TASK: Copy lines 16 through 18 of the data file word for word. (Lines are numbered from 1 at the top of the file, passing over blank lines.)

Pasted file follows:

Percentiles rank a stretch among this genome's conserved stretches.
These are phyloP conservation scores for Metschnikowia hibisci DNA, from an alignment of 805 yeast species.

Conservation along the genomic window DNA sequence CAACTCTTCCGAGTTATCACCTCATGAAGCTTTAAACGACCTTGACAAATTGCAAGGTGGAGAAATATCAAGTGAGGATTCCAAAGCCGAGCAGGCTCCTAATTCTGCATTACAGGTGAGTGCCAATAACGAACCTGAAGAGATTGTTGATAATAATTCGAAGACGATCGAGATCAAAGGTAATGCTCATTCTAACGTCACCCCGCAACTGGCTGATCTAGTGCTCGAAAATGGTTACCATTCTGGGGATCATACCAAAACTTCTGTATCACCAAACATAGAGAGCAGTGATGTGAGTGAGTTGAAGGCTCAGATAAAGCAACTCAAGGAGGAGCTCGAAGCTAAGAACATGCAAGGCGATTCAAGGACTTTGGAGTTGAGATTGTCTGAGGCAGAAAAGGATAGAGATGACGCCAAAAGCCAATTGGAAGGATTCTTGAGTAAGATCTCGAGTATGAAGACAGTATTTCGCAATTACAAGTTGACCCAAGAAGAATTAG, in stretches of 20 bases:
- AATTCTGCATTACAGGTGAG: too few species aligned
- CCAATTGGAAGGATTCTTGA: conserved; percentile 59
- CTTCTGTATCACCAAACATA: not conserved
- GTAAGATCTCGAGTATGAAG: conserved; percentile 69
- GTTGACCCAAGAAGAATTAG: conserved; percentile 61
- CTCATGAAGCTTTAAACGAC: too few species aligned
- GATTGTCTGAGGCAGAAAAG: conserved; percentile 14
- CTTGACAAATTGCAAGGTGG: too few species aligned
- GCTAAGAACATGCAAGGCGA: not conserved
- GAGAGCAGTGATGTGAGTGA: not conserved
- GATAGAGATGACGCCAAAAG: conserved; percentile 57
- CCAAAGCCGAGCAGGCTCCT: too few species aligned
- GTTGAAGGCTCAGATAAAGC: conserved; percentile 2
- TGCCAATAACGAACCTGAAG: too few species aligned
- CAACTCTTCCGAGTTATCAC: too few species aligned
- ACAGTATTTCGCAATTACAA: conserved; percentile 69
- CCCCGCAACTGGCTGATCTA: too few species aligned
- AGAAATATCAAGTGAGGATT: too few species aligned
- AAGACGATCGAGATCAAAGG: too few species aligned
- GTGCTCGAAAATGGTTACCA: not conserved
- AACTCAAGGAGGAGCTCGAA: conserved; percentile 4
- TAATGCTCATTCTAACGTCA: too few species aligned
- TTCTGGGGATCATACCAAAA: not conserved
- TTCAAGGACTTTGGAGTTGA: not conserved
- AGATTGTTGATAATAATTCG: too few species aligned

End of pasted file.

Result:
- GTTGAAGGCTCAGATAAAGC: conserved; percentile 2
- TGCCAATAACGAACCTGAAG: too few species aligned
- CAACTCTTCCGAGTTATCAC: too few species aligned